Friday, June 14, 2024

Cowboys vs. 49ers: AT&T Stadium design plays role with sun, Jumbotron affecting multiple plays

Tom Pennington/Getty Images

Way back in 2005, construction began on a new stadium for the Dallas Cowboys to call home. They’d previously played their games at Texas Stadium in Irving, Texas, but Jerry Jones had designs on building the biggest, brightest, most beautiful stadium football had ever seen. 

Construction was finished in time for the Cowboys to play in what was then called Cowboys Stadium (and later rechristened AT&T Stadium) beginning with the 2009 season. From the very start, the stadium has had two extremely noticeable design elements. 

First, there’s the famous hole in the roof, which the Cowboys borrowed from the Texas Stadium design. While Texas Stadium was a fully outdoor stadium, AT&T Stadium has a domed roof. The only issue is the domed roof still does not block the sun, because the hole in the roof is designed into the build. Because the stadium was built from east to west (as opposed to north to south), the sun can occasionally shine brightly through the roof and affect the play on the field.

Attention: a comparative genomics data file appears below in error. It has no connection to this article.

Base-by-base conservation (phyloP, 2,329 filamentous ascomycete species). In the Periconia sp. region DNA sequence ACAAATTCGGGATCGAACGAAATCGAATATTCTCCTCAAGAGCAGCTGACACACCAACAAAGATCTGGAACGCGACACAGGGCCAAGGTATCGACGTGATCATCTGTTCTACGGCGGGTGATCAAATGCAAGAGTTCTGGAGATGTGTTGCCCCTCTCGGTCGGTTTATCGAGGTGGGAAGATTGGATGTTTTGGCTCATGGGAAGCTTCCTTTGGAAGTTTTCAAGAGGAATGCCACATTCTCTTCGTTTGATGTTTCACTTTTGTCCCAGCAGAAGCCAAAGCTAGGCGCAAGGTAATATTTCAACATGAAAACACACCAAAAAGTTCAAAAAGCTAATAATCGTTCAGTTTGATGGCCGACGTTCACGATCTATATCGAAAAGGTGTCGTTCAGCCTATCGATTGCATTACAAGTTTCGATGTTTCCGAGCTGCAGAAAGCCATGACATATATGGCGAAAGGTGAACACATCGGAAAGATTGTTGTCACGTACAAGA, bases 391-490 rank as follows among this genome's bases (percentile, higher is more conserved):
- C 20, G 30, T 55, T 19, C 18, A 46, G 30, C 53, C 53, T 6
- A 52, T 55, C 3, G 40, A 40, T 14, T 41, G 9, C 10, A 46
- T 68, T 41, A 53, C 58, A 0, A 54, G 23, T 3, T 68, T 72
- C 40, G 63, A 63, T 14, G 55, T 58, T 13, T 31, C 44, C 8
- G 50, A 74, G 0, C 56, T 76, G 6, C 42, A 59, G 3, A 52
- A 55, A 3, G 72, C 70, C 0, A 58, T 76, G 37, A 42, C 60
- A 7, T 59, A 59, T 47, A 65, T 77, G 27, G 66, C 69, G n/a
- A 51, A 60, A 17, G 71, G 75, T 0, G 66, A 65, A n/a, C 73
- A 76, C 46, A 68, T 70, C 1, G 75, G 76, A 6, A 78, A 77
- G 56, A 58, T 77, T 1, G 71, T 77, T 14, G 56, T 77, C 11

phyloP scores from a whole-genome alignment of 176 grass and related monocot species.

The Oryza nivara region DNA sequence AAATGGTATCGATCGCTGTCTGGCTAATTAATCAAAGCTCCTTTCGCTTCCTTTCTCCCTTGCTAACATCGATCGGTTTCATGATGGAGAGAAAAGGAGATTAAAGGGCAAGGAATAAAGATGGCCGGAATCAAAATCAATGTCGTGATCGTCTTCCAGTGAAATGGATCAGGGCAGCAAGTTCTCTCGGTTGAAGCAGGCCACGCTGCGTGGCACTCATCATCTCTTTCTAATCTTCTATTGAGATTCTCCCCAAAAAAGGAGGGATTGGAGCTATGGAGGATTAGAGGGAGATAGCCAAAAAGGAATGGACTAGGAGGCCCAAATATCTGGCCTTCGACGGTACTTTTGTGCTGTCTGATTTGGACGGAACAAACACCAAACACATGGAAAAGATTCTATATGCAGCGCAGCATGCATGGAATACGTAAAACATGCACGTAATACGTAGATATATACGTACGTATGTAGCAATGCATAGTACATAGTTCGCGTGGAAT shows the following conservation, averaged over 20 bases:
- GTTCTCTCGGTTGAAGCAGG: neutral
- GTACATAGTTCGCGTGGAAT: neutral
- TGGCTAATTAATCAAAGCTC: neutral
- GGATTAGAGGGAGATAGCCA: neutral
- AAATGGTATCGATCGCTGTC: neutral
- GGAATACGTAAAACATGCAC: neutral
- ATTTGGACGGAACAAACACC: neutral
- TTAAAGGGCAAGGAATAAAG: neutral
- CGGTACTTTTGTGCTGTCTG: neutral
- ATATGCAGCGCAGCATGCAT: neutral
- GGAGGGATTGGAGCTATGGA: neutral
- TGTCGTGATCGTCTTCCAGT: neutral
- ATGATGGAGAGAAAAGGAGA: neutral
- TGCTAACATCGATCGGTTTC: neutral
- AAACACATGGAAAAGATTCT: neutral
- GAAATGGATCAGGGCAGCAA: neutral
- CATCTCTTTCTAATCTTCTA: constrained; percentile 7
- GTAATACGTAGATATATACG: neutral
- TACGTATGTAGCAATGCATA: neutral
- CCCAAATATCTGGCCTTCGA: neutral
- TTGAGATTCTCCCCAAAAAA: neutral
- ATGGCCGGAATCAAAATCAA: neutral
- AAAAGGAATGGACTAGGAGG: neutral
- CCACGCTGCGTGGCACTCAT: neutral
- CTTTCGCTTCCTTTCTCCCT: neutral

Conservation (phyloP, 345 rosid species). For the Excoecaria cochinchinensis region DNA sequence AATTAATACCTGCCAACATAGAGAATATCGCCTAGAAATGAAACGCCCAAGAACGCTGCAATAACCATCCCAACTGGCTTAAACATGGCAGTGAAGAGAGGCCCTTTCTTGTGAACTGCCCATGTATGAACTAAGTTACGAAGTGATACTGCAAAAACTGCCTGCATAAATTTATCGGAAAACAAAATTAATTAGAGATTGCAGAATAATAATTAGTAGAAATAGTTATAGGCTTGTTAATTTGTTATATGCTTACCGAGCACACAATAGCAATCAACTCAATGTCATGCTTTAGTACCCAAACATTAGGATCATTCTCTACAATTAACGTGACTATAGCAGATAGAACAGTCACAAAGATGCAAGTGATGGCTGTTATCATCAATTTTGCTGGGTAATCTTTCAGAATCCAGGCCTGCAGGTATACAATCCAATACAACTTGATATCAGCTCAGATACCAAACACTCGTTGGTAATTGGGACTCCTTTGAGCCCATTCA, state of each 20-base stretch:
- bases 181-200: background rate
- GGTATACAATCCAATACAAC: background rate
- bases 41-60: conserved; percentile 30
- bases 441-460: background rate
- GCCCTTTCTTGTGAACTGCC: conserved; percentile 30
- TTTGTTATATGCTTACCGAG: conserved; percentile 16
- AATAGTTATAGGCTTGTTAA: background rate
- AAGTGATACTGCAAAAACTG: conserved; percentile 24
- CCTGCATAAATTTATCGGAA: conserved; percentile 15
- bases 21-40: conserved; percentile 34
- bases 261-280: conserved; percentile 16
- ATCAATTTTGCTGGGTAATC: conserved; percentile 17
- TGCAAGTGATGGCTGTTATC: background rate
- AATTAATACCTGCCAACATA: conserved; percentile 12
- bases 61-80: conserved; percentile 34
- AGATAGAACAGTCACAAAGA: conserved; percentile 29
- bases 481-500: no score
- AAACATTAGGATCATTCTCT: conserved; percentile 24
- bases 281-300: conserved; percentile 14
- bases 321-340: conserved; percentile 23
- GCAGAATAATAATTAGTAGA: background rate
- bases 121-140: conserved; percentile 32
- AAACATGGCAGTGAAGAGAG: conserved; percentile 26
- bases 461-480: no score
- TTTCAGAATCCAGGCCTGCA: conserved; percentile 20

That’s exactly what happened during the Cowboys’ first-round playoff game against the San Francisco 49ers on Sunday. Cowboys wideout Cedrick Wilson had his view obstructed on two different plays, the first resulting in a drop and the second in a pass that sailed over his head as he ducked to try to get a better view. It’s understandable how it happened, considering he was looking directly at this: 

Later in the game, the second famous design element came into play. AT&T Stadium has an enormous, 175-foot video board that hangs over the center of the field. At the time it was built, it was the largest HDTV screen in the world. (It has since been surpassed.) More notable than the size, though, is how long the board hangs, which makes it vulnerable to being hit by a punt. It happened in the very first preseason game played in the stadium, and it happened again on Sunday. 

League rules mandate that the down is simply replayed when a punt hits the video board, so that’s how it played out on Sunday. The ensuing punt pinned the 49ers at their own 7-yard line. Not that it much mattered, because the 49ers jumped all over the Cowboys from the jump and — as of this writing midway through the third quarter — have pretty much controlled the game all afternoon. 

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